Some types of alcohol are harder to break down than others, for example, spirits are typically stronger than an ale.

A third factor is the length of time you’ve been drinking. The longer you’ve been drinking, the more likely it is that your liver will become damaged.

Drinking once every couple of months has a different impact on the liver, compared to drinking excessive amounts of alcohol multiple times a week.

Can Alcohol Damage The Liver?

Can Alcohol Damage The Liver?

Alcohol is known to have an extremely negative effect on the liver, but the above factors are critical in determining whether the liver will be impacted, and the extent of the impact.

The good news is that the liver is a very strong and resilient organ.

When someone drinks alcohol, some cells in the liver die, after the liver filters the alcohol, but — as the liver is extremely resilient, the liver actually creates new liver cells.

However, if the liver has been abused by prolonged alcohol misuse, which generally means excessive alcoholic drinking, this can reduce the liver’s ability to regenerate and create new cells.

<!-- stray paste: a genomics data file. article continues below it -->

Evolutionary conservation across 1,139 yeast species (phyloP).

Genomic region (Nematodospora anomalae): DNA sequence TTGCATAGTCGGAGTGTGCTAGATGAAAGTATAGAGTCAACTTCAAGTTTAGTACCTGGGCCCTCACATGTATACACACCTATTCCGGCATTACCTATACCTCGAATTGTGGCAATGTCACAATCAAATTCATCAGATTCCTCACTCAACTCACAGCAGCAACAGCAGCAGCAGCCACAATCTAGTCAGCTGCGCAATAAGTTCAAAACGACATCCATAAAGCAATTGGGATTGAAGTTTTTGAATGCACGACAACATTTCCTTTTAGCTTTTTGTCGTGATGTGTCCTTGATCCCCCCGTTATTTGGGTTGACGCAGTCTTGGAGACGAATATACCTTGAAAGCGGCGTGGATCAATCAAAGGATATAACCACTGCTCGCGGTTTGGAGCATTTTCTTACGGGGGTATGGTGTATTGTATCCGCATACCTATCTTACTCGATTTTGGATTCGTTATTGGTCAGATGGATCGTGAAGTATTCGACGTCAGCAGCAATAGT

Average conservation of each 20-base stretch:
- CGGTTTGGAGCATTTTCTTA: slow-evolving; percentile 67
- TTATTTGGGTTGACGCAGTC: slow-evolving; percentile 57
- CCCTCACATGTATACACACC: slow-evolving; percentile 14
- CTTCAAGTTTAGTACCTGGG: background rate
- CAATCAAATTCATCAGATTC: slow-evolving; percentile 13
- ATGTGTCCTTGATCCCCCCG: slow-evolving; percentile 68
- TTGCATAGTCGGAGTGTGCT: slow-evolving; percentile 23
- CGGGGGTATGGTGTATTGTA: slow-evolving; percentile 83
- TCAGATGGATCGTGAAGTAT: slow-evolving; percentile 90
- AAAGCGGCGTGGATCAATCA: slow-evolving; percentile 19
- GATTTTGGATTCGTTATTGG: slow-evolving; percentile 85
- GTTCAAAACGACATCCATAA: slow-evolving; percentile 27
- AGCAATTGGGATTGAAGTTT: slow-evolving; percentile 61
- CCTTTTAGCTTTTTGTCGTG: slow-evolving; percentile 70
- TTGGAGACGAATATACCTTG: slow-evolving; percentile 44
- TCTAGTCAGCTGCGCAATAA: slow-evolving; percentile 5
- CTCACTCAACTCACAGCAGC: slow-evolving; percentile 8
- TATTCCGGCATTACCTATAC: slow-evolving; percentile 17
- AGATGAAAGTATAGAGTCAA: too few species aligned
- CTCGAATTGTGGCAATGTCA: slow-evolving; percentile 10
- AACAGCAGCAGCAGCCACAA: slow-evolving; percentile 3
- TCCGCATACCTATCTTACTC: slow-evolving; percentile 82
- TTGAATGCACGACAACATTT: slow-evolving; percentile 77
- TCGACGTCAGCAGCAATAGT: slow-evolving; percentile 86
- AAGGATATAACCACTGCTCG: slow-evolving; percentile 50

This means alcohol can cause permanent and serious damage to the liver.

Types Of Diseases Caused By Alcohol Misuse

Below are examples of common diseases that form due to the misuse of alcohol.

Fatty Liver

Fatty Liver is one of the earliest stages of Liver Disease.

It is argued that almost all heavy drinkers will develop a fatty liver, and most people do not have any symptoms of fatty liver disease.

There are some noticeable signs, however.

Many patients have mild discomfort located in the upper right side of their abdomen, and other patients exhibit an enlarged liver.

The good news is that if fatty liver disease is discovered early, then it can be reversed.

The best treatment is generally a lifestyle change, where the patient is advised to stop drinking.

Alcoholic Hepatitis

Alcoholic hepatitis is experienced by one-third of heavy drinkers.

Alcoholic hepatitis causes the liver to become swollen and inflamed, and it destroys liver cells.

This form of hepatitis can range from mild to severe. Patients will generally experience fever, vomiting, nausea, and jaundice.

Mild hepatitis can last for years, and unless the patient stops drinking, it can lead to severe liver damage.

Severe hepatitis often occurs suddenly and can be life-threatening.

The patient will need medical treatment, and the patient will need to stop drinking.


It is estimated that around 10-20% of heavy drinkers will develop cirrhosis. This condition usually occurs after 10 years of heavy drinking.